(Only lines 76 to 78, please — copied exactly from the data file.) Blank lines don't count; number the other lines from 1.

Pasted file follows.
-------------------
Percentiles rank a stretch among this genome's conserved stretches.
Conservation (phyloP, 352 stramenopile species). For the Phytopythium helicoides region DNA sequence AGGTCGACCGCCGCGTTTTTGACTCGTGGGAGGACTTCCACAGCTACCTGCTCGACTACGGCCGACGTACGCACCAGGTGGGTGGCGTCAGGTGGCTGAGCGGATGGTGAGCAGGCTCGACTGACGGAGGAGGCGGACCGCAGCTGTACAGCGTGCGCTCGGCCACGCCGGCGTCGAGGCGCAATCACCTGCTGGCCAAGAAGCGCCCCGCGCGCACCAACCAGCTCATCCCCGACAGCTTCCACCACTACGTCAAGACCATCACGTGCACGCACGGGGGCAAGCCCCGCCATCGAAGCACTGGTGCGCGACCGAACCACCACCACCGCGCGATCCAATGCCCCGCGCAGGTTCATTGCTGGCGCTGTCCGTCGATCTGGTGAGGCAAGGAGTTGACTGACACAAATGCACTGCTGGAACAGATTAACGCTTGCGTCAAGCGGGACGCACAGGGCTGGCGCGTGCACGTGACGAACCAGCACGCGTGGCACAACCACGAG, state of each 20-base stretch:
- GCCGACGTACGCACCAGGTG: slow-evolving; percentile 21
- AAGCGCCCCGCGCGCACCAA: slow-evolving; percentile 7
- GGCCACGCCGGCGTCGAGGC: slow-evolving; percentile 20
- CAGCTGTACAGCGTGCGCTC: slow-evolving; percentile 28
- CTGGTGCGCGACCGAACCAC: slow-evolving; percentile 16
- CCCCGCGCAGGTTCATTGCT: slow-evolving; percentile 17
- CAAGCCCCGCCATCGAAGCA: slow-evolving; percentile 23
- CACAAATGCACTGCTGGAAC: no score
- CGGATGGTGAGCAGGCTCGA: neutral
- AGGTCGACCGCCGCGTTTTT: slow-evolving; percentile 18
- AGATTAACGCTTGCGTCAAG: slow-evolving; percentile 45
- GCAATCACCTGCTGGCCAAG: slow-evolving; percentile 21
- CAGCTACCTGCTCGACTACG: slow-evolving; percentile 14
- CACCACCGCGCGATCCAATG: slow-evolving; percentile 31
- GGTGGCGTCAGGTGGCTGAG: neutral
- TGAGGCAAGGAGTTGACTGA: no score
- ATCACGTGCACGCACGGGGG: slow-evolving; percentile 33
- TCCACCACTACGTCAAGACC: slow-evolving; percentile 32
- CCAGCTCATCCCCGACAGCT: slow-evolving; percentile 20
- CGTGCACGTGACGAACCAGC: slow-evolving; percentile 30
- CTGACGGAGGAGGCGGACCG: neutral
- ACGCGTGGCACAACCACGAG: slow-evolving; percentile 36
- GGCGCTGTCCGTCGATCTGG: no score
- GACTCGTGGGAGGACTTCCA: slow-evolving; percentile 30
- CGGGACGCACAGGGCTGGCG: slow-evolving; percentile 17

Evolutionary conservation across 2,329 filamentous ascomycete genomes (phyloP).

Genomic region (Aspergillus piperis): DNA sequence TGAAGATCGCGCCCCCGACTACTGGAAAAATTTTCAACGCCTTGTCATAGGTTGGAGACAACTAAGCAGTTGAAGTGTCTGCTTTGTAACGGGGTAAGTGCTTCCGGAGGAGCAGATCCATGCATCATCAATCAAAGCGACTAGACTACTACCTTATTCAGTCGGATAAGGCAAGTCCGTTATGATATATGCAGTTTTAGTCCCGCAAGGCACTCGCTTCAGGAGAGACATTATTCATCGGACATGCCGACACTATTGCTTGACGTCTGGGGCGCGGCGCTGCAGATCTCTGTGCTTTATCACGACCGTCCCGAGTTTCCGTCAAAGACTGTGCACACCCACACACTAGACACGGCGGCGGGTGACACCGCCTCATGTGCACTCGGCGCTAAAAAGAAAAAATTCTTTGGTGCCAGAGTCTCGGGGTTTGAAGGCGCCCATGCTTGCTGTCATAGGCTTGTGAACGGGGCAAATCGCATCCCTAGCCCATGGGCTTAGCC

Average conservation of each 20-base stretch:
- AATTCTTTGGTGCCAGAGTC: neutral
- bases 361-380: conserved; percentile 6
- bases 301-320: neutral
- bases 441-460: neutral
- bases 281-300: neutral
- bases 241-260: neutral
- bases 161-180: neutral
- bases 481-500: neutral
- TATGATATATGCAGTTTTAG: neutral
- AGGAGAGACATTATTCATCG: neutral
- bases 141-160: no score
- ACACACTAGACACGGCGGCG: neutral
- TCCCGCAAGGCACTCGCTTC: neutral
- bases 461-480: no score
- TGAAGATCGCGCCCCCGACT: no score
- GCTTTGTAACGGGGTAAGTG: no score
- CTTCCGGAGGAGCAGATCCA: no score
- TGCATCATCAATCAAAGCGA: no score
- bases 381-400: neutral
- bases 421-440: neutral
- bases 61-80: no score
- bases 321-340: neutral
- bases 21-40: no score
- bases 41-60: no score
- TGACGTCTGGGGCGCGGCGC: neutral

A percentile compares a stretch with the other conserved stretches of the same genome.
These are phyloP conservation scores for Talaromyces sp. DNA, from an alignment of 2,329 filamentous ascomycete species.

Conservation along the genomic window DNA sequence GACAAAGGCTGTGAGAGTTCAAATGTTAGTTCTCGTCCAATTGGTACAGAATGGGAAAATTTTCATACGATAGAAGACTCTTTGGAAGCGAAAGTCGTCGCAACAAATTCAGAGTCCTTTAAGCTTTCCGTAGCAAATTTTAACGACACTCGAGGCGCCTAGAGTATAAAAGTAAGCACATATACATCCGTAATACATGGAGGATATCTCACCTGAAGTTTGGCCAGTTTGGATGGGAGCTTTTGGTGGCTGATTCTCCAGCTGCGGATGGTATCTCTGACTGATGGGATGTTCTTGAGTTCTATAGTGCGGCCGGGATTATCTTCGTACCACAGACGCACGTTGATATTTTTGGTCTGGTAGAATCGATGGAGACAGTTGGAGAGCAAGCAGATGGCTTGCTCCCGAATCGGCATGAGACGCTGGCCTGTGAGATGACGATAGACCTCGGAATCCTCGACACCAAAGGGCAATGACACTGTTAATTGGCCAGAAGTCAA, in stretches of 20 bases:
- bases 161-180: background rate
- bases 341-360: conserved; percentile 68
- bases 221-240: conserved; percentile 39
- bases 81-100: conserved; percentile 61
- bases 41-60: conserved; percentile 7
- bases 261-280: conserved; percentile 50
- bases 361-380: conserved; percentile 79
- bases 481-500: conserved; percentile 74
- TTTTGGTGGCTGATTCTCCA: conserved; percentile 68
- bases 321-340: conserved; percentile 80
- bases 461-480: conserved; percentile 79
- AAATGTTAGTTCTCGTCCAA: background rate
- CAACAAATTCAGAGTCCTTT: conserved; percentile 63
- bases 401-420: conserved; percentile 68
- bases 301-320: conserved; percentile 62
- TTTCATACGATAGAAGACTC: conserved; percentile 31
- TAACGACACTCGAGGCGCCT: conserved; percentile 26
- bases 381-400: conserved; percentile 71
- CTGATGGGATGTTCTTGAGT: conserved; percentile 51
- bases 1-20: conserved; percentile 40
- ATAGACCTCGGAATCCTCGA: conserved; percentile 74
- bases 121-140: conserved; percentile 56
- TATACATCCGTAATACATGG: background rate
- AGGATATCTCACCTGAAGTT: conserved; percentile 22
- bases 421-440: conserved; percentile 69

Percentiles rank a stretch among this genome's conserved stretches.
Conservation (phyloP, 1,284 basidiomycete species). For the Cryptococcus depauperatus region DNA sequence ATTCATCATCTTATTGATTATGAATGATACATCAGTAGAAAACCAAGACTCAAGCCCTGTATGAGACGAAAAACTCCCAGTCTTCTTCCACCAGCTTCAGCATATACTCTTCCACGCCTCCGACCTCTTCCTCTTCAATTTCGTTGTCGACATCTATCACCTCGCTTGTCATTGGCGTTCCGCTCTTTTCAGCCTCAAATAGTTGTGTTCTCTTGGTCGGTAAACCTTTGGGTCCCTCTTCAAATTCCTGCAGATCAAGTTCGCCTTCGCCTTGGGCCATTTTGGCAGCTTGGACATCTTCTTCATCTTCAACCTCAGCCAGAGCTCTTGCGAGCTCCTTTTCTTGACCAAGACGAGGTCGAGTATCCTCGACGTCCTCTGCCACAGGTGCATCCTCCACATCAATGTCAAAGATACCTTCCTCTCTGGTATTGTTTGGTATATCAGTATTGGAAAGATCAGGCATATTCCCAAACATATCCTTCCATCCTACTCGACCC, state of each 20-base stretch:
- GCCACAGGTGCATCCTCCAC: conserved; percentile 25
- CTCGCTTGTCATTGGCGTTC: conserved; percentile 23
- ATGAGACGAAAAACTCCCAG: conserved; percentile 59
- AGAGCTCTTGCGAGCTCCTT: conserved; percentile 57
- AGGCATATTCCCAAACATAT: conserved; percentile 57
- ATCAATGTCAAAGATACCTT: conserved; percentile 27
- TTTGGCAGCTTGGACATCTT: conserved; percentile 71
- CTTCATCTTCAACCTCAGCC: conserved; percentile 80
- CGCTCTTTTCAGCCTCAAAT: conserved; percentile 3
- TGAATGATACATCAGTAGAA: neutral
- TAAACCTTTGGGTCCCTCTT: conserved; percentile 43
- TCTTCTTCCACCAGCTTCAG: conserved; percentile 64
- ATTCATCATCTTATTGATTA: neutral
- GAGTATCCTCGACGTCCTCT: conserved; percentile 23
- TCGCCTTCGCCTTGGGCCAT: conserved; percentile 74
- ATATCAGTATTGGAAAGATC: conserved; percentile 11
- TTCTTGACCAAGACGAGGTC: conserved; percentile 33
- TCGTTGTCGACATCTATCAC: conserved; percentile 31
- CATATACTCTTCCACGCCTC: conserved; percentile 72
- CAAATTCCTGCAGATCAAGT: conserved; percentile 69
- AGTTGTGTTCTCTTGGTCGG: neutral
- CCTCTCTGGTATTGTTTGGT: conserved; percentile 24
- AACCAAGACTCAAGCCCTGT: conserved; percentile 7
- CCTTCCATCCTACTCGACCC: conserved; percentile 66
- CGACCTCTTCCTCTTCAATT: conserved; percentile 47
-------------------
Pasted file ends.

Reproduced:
- bases 381-400: conserved; percentile 71
- CTGATGGGATGTTCTTGAGT: conserved; percentile 51
- bases 1-20: conserved; percentile 40